Christmas is coming and our fourth Christmas into our marriage, we have established a tradition or two. Now depending on how enthusiastic I feel in the run up to Christmas will dictate how much attention I’ll put into all the festivities. This year, I feel really drawn to all the carol concerts at church so lots of my creative energy is going into those (more on that later) but there are a few traditions at home this Christmas that are making me smile. Some of these are inherited from my time in Finland and some are blended family traditions. Here’s a quick round up.
1) Our Advent Calendar
Every year, this is my husband’s pride and joy. He’s written out a bible verse for each day, put a minstrel for each of us in every pocket (I’ve been informed that from the 20th December, we get 2 minstrels each) and he’s also thought 24 Christmas activities to do, one each day. I think this was inherited from his sister who also does a similar thing with her children. These activities range from, “wrap presents”, “make Christmas sweets”, “Sleep under the Christmas Tree” to “Host a carol concert” and “Go to a Christmas Comedy”. He even stamped the numbers on each day – that, my friends, is how dedicated my husband is to the Christmas cause.
2) Oreo Truffles
Oreo goodness in a creamy, chocolaty truffle. I have no idea why these became a Christmas thing, I started making these about ten years ago but nonetheless we’ve made them each year at Christmas and forget they exist for the other 11 months. They’re insanely easy and oh so yummy – a crowd pleaser at parties if you need one!
3) Letters to Father Christmas from Lapland
When Ben and I went to Lapland, my favourite souvenir was a pack of envelopes that children had posted to Father Christmas. The letters are taken out and given to charity and then the envelopes are sold to raise money for Unicef. Letters to Santa from all over the world end up at Santa’s Post Office in Rovaniemi in Finland. Each envelope was beautifully decorated in lovely, neat handwriting from children in countries all over the world. I love looking at the different names for Father Christmas – “Père Noël” or “Joulupukki” or “Sinterklaas” – and all the effort that’s gone into decorating them, some with the barest of addresses (a UK one just saying “Santa” but ended up in The North Pole) and others with imaginary addresses for Father Christmas.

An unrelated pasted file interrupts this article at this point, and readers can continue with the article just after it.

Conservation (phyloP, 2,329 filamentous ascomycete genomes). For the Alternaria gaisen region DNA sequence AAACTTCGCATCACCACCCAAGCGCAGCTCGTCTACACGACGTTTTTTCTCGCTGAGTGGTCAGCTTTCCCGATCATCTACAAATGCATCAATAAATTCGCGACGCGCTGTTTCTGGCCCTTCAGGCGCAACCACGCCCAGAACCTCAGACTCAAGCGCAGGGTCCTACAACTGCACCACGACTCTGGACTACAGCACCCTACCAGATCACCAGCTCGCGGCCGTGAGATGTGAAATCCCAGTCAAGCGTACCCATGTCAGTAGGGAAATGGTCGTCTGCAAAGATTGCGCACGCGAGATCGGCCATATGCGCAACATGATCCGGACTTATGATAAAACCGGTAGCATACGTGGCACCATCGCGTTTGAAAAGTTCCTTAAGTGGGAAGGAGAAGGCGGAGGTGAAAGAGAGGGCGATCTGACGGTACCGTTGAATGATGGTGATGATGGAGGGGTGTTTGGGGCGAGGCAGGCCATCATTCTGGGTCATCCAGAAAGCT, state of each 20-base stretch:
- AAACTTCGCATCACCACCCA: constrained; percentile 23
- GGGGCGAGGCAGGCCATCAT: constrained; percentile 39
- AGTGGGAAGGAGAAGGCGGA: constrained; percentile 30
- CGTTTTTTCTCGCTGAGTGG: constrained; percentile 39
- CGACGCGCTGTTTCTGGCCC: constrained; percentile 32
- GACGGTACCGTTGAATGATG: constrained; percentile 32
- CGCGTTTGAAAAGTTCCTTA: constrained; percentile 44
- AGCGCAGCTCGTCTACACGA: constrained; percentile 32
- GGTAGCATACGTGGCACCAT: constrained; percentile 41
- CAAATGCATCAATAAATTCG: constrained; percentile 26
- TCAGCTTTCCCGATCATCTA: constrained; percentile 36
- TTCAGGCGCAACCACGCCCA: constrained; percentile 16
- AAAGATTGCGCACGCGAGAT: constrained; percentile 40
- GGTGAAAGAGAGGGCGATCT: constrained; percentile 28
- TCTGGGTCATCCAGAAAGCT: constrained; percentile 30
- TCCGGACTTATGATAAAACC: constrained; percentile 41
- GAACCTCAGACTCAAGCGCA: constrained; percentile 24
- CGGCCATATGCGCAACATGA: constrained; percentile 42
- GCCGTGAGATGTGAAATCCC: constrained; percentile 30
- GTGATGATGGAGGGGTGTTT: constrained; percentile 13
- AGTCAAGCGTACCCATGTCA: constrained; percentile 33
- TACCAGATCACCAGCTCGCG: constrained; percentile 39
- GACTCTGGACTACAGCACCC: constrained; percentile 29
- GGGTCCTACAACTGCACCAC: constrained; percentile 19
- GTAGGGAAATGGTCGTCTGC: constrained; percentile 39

4) That Time we met Father Christmas.
In our twenties, we definitely weren’t over having our photo taken with Father Christmas so obviously when we were in Lapland we sneaked in a photo with him (for the small price of an arm and a leg obviously.) It takes pride of place replacing our wedding photo on the wall every December and reminds of our little escapade to the North Pole. (Ben says it also reminds him not to remove his hat in photos or he’ll get hat hair too…).
You may have seen this in IKEA along with the rows of pretty shaped Pepparkakor (gingerbread) labelled as “glogg”. In Finland, hot glasses of glögi are handed out at Christmas markets, after playtime at school, to warm up after coming in from the snow or gathered round the fire in a cabin in the forest. It’s a traditional type of mulled fruit juice inspired by berries and nuts you’d find in the finnish forest, you can perk it up with wine or vodka too. We’ll either make it from scratch every year or get some at IKEA. It goes particularly well with some gingerbread biscuits on the side.
6) Our Wedding Bauble
My lovely sister in law made us a sweet little bauble filled aspects of our wedding: strips of our wedding invitation, ribbon, material from one of the bridesmaids dresses. It’s a gorgeous decoration and one of my favourites on the tree.
7) New Year Place cards
Every year at New year’s, I make a little place card and we take time to celebrate the previous year, commemorating our last season and looking forward to the next. We scribble down our favourite parts of the past year, talk through our highs and lows and share our hopes for the coming year. We have a box that is kept under the Christmas tree that they’re all stored in and it’s fun to look through old place cards and laugh at what did and didn’t happen and what you’ve hoped and achieved. They’re a reminder of God’s goodness and faithfulness and of the road that we’ve walked. We also snap a picture of us that year and put it in the box with them.
To be honest, those are just a handful of my favourites, I could put lots more. In the busyness of this season, I’m taking time to savour the small moments and allowing myself to take the easy route this Christmas (store bought glögi, no Christmas cards this year). If you enjoy them and these things aren’t a stress then by all means, make and primp and cook and create but be free from the pressure of perfection if perfection comes at the cost of delight. Christ came to give Joy to the world – not a to do list, or burden or stress. These are some of the areas that I find delight at Christmas and I’ll put up baubles and photos and hang envelopes and share treats because it brings me pleasure and I relish the charm and allure of some of these traditions.
Delight over duty. Present over perfect. Stillness over stress.